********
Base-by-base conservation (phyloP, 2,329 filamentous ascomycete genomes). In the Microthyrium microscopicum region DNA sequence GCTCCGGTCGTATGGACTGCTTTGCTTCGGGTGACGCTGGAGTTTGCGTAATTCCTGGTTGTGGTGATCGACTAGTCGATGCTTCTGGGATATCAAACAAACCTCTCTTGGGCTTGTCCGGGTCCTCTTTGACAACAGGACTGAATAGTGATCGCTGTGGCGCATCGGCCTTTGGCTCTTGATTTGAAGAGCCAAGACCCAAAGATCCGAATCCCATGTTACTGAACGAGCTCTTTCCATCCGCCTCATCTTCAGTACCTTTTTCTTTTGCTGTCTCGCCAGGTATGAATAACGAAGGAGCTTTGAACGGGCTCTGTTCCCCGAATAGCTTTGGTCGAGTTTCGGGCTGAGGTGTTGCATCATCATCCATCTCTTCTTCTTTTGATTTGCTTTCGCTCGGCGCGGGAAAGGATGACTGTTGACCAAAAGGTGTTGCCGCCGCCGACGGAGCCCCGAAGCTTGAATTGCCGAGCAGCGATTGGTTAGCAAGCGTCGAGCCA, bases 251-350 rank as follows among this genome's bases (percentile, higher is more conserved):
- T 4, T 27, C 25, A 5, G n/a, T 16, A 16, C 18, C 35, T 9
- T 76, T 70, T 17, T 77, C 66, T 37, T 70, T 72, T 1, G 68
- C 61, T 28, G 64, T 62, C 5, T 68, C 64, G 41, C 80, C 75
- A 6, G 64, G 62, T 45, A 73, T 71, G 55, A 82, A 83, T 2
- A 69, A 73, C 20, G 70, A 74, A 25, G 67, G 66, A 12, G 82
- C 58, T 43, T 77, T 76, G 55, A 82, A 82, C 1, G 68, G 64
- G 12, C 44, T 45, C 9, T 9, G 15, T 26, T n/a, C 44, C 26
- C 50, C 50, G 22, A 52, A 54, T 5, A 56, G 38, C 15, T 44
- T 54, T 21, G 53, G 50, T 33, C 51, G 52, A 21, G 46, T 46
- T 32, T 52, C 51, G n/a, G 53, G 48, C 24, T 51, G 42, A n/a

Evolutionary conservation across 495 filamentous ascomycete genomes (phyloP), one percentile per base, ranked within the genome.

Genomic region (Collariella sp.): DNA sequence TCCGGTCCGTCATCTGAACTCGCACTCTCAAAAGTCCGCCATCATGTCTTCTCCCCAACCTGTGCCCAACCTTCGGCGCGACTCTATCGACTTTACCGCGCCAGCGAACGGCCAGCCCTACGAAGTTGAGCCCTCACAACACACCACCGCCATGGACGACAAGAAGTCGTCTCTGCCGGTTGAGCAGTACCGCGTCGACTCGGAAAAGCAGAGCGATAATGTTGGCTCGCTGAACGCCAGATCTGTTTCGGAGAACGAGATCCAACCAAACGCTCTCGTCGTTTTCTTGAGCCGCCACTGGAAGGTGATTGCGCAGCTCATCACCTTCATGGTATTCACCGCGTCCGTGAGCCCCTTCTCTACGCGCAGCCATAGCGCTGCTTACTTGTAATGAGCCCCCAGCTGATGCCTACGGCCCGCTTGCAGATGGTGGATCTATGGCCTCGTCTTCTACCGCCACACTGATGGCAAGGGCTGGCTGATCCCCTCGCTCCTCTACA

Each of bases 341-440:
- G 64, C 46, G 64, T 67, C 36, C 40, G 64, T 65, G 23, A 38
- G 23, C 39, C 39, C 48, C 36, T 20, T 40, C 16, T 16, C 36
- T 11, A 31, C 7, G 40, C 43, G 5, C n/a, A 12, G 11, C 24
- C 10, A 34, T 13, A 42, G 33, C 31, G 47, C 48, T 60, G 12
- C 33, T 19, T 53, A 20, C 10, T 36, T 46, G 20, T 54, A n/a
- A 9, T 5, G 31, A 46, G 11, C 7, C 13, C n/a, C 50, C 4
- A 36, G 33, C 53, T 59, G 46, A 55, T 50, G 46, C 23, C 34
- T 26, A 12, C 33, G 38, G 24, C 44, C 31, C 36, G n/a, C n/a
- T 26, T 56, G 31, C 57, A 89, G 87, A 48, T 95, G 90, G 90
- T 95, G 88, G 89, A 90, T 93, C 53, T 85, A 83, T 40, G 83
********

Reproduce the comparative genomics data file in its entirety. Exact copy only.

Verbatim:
Base-by-base conservation (phyloP, 2,329 filamentous ascomycete genomes). In the Microthyrium microscopicum region DNA sequence GCTCCGGTCGTATGGACTGCTTTGCTTCGGGTGACGCTGGAGTTTGCGTAATTCCTGGTTGTGGTGATCGACTAGTCGATGCTTCTGGGATATCAAACAAACCTCTCTTGGGCTTGTCCGGGTCCTCTTTGACAACAGGACTGAATAGTGATCGCTGTGGCGCATCGGCCTTTGGCTCTTGATTTGAAGAGCCAAGACCCAAAGATCCGAATCCCATGTTACTGAACGAGCTCTTTCCATCCGCCTCATCTTCAGTACCTTTTTCTTTTGCTGTCTCGCCAGGTATGAATAACGAAGGAGCTTTGAACGGGCTCTGTTCCCCGAATAGCTTTGGTCGAGTTTCGGGCTGAGGTGTTGCATCATCATCCATCTCTTCTTCTTTTGATTTGCTTTCGCTCGGCGCGGGAAAGGATGACTGTTGACCAAAAGGTGTTGCCGCCGCCGACGGAGCCCCGAAGCTTGAATTGCCGAGCAGCGATTGGTTAGCAAGCGTCGAGCCA, bases 251-350 rank as follows among this genome's bases (percentile, higher is more conserved):
- T 4, T 27, C 25, A 5, G n/a, T 16, A 16, C 18, C 35, T 9
- T 76, T 70, T 17, T 77, C 66, T 37, T 70, T 72, T 1, G 68
- C 61, T 28, G 64, T 62, C 5, T 68, C 64, G 41, C 80, C 75
- A 6, G 64, G 62, T 45, A 73, T 71, G 55, A 82, A 83, T 2
- A 69, A 73, C 20, G 70, A 74, A 25, G 67, G 66, A 12, G 82
- C 58, T 43, T 77, T 76, G 55, A 82, A 82, C 1, G 68, G 64
- G 12, C 44, T 45, C 9, T 9, G 15, T 26, T n/a, C 44, C 26
- C 50, C 50, G 22, A 52, A 54, T 5, A 56, G 38, C 15, T 44
- T 54, T 21, G 53, G 50, T 33, C 51, G 52, A 21, G 46, T 46
- T 32, T 52, C 51, G n/a, G 53, G 48, C 24, T 51, G 42, A n/a

Evolutionary conservation across 495 filamentous ascomycete genomes (phyloP), one percentile per base, ranked within the genome.

Genomic region (Collariella sp.): DNA sequence TCCGGTCCGTCATCTGAACTCGCACTCTCAAAAGTCCGCCATCATGTCTTCTCCCCAACCTGTGCCCAACCTTCGGCGCGACTCTATCGACTTTACCGCGCCAGCGAACGGCCAGCCCTACGAAGTTGAGCCCTCACAACACACCACCGCCATGGACGACAAGAAGTCGTCTCTGCCGGTTGAGCAGTACCGCGTCGACTCGGAAAAGCAGAGCGATAATGTTGGCTCGCTGAACGCCAGATCTGTTTCGGAGAACGAGATCCAACCAAACGCTCTCGTCGTTTTCTTGAGCCGCCACTGGAAGGTGATTGCGCAGCTCATCACCTTCATGGTATTCACCGCGTCCGTGAGCCCCTTCTCTACGCGCAGCCATAGCGCTGCTTACTTGTAATGAGCCCCCAGCTGATGCCTACGGCCCGCTTGCAGATGGTGGATCTATGGCCTCGTCTTCTACCGCCACACTGATGGCAAGGGCTGGCTGATCCCCTCGCTCCTCTACA

Each of bases 341-440:
- G 64, C 46, G 64, T 67, C 36, C 40, G 64, T 65, G 23, A 38
- G 23, C 39, C 39, C 48, C 36, T 20, T 40, C 16, T 16, C 36
- T 11, A 31, C 7, G 40, C 43, G 5, C n/a, A 12, G 11, C 24
- C 10, A 34, T 13, A 42, G 33, C 31, G 47, C 48, T 60, G 12
- C 33, T 19, T 53, A 20, C 10, T 36, T 46, G 20, T 54, A n/a
- A 9, T 5, G 31, A 46, G 11, C 7, C 13, C n/a, C 50, C 4
- A 36, G 33, C 53, T 59, G 46, A 55, T 50, G 46, C 23, C 34
- T 26, A 12, C 33, G 38, G 24, C 44, C 31, C 36, G n/a, C n/a
- T 26, T 56, G 31, C 57, A 89, G 87, A 48, T 95, G 90, G 90
- T 95, G 88, G 89, A 90, T 93, C 53, T 85, A 83, T 40, G 83